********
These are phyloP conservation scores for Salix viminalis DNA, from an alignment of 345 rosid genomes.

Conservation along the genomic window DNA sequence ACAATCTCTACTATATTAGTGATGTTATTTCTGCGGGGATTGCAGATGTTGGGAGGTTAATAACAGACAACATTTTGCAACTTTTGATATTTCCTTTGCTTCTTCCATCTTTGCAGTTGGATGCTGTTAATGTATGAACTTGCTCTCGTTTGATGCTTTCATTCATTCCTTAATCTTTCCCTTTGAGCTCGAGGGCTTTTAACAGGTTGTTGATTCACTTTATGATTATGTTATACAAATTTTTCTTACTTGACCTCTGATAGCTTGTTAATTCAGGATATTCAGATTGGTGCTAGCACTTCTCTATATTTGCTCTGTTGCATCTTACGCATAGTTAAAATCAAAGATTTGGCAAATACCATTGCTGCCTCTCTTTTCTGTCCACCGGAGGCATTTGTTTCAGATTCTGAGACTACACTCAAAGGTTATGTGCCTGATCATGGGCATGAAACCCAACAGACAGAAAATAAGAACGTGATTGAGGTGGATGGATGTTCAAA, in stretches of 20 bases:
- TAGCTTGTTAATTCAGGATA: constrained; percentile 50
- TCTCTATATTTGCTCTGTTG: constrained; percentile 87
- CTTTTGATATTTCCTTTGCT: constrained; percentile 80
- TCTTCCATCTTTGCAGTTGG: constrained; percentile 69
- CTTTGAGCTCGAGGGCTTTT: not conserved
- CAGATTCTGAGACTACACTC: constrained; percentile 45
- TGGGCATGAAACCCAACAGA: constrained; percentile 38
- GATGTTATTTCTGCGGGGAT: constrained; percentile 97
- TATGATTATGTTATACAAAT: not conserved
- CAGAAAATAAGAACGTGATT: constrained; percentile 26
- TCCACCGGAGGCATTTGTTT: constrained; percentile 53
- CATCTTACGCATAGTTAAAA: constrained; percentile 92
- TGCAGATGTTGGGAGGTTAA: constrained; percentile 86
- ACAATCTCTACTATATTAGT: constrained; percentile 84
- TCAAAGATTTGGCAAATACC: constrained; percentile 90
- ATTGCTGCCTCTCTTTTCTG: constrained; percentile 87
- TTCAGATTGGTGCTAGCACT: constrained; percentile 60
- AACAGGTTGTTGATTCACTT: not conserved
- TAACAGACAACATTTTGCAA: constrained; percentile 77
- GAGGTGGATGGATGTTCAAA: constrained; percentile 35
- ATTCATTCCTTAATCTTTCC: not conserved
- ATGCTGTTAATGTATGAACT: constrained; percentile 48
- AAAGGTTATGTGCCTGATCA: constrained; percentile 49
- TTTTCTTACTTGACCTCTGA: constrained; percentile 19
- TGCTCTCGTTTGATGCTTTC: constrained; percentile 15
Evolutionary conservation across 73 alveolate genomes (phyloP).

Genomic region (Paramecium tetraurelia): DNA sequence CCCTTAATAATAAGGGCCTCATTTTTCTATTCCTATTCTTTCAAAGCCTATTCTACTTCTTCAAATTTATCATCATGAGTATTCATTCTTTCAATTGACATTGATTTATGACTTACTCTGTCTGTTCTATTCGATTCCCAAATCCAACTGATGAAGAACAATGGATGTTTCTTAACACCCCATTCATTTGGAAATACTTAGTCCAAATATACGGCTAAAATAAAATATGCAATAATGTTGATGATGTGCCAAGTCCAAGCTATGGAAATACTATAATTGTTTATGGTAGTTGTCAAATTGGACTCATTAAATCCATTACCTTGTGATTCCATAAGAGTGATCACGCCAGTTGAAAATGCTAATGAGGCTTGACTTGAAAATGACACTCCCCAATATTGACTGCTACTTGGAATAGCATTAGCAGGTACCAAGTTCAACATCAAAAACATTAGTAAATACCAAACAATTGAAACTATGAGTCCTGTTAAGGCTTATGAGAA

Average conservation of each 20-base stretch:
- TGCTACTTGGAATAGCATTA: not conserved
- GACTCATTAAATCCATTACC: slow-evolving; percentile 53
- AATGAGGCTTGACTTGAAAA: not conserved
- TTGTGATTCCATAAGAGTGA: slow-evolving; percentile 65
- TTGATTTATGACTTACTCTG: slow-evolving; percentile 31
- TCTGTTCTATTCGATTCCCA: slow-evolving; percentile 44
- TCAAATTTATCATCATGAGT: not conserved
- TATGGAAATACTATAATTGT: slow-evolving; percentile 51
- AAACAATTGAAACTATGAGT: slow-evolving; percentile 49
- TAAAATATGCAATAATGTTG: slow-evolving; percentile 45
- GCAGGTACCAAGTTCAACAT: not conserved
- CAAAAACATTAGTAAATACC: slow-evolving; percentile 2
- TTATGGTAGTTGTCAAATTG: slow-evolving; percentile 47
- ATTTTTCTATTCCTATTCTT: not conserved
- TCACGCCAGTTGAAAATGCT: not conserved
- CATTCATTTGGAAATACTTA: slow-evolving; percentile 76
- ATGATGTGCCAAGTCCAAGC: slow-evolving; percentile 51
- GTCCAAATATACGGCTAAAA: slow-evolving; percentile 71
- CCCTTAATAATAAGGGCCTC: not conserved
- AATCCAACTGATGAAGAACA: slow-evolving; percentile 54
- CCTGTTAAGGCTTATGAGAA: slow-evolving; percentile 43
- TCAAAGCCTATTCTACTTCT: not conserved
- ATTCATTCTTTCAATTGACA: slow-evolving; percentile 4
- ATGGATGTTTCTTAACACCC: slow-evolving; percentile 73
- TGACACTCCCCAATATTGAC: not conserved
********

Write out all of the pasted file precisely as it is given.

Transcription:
These are phyloP conservation scores for Salix viminalis DNA, from an alignment of 345 rosid genomes.

Conservation along the genomic window DNA sequence ACAATCTCTACTATATTAGTGATGTTATTTCTGCGGGGATTGCAGATGTTGGGAGGTTAATAACAGACAACATTTTGCAACTTTTGATATTTCCTTTGCTTCTTCCATCTTTGCAGTTGGATGCTGTTAATGTATGAACTTGCTCTCGTTTGATGCTTTCATTCATTCCTTAATCTTTCCCTTTGAGCTCGAGGGCTTTTAACAGGTTGTTGATTCACTTTATGATTATGTTATACAAATTTTTCTTACTTGACCTCTGATAGCTTGTTAATTCAGGATATTCAGATTGGTGCTAGCACTTCTCTATATTTGCTCTGTTGCATCTTACGCATAGTTAAAATCAAAGATTTGGCAAATACCATTGCTGCCTCTCTTTTCTGTCCACCGGAGGCATTTGTTTCAGATTCTGAGACTACACTCAAAGGTTATGTGCCTGATCATGGGCATGAAACCCAACAGACAGAAAATAAGAACGTGATTGAGGTGGATGGATGTTCAAA, in stretches of 20 bases:
- TAGCTTGTTAATTCAGGATA: constrained; percentile 50
- TCTCTATATTTGCTCTGTTG: constrained; percentile 87
- CTTTTGATATTTCCTTTGCT: constrained; percentile 80
- TCTTCCATCTTTGCAGTTGG: constrained; percentile 69
- CTTTGAGCTCGAGGGCTTTT: not conserved
- CAGATTCTGAGACTACACTC: constrained; percentile 45
- TGGGCATGAAACCCAACAGA: constrained; percentile 38
- GATGTTATTTCTGCGGGGAT: constrained; percentile 97
- TATGATTATGTTATACAAAT: not conserved
- CAGAAAATAAGAACGTGATT: constrained; percentile 26
- TCCACCGGAGGCATTTGTTT: constrained; percentile 53
- CATCTTACGCATAGTTAAAA: constrained; percentile 92
- TGCAGATGTTGGGAGGTTAA: constrained; percentile 86
- ACAATCTCTACTATATTAGT: constrained; percentile 84
- TCAAAGATTTGGCAAATACC: constrained; percentile 90
- ATTGCTGCCTCTCTTTTCTG: constrained; percentile 87
- TTCAGATTGGTGCTAGCACT: constrained; percentile 60
- AACAGGTTGTTGATTCACTT: not conserved
- TAACAGACAACATTTTGCAA: constrained; percentile 77
- GAGGTGGATGGATGTTCAAA: constrained; percentile 35
- ATTCATTCCTTAATCTTTCC: not conserved
- ATGCTGTTAATGTATGAACT: constrained; percentile 48
- AAAGGTTATGTGCCTGATCA: constrained; percentile 49
- TTTTCTTACTTGACCTCTGA: constrained; percentile 19
- TGCTCTCGTTTGATGCTTTC: constrained; percentile 15
Evolutionary conservation across 73 alveolate genomes (phyloP).

Genomic region (Paramecium tetraurelia): DNA sequence CCCTTAATAATAAGGGCCTCATTTTTCTATTCCTATTCTTTCAAAGCCTATTCTACTTCTTCAAATTTATCATCATGAGTATTCATTCTTTCAATTGACATTGATTTATGACTTACTCTGTCTGTTCTATTCGATTCCCAAATCCAACTGATGAAGAACAATGGATGTTTCTTAACACCCCATTCATTTGGAAATACTTAGTCCAAATATACGGCTAAAATAAAATATGCAATAATGTTGATGATGTGCCAAGTCCAAGCTATGGAAATACTATAATTGTTTATGGTAGTTGTCAAATTGGACTCATTAAATCCATTACCTTGTGATTCCATAAGAGTGATCACGCCAGTTGAAAATGCTAATGAGGCTTGACTTGAAAATGACACTCCCCAATATTGACTGCTACTTGGAATAGCATTAGCAGGTACCAAGTTCAACATCAAAAACATTAGTAAATACCAAACAATTGAAACTATGAGTCCTGTTAAGGCTTATGAGAA

Average conservation of each 20-base stretch:
- TGCTACTTGGAATAGCATTA: not conserved
- GACTCATTAAATCCATTACC: slow-evolving; percentile 53
- AATGAGGCTTGACTTGAAAA: not conserved
- TTGTGATTCCATAAGAGTGA: slow-evolving; percentile 65
- TTGATTTATGACTTACTCTG: slow-evolving; percentile 31
- TCTGTTCTATTCGATTCCCA: slow-evolving; percentile 44
- TCAAATTTATCATCATGAGT: not conserved
- TATGGAAATACTATAATTGT: slow-evolving; percentile 51
- AAACAATTGAAACTATGAGT: slow-evolving; percentile 49
- TAAAATATGCAATAATGTTG: slow-evolving; percentile 45
- GCAGGTACCAAGTTCAACAT: not conserved
- CAAAAACATTAGTAAATACC: slow-evolving; percentile 2
- TTATGGTAGTTGTCAAATTG: slow-evolving; percentile 47
- ATTTTTCTATTCCTATTCTT: not conserved
- TCACGCCAGTTGAAAATGCT: not conserved
- CATTCATTTGGAAATACTTA: slow-evolving; percentile 76
- ATGATGTGCCAAGTCCAAGC: slow-evolving; percentile 51
- GTCCAAATATACGGCTAAAA: slow-evolving; percentile 71
- CCCTTAATAATAAGGGCCTC: not conserved
- AATCCAACTGATGAAGAACA: slow-evolving; percentile 54
- CCTGTTAAGGCTTATGAGAA: slow-evolving; percentile 43
- TCAAAGCCTATTCTACTTCT: not conserved
- ATTCATTCTTTCAATTGACA: slow-evolving; percentile 4
- ATGGATGTTTCTTAACACCC: slow-evolving; percentile 73
- TGACACTCCCCAATATTGAC: not conserved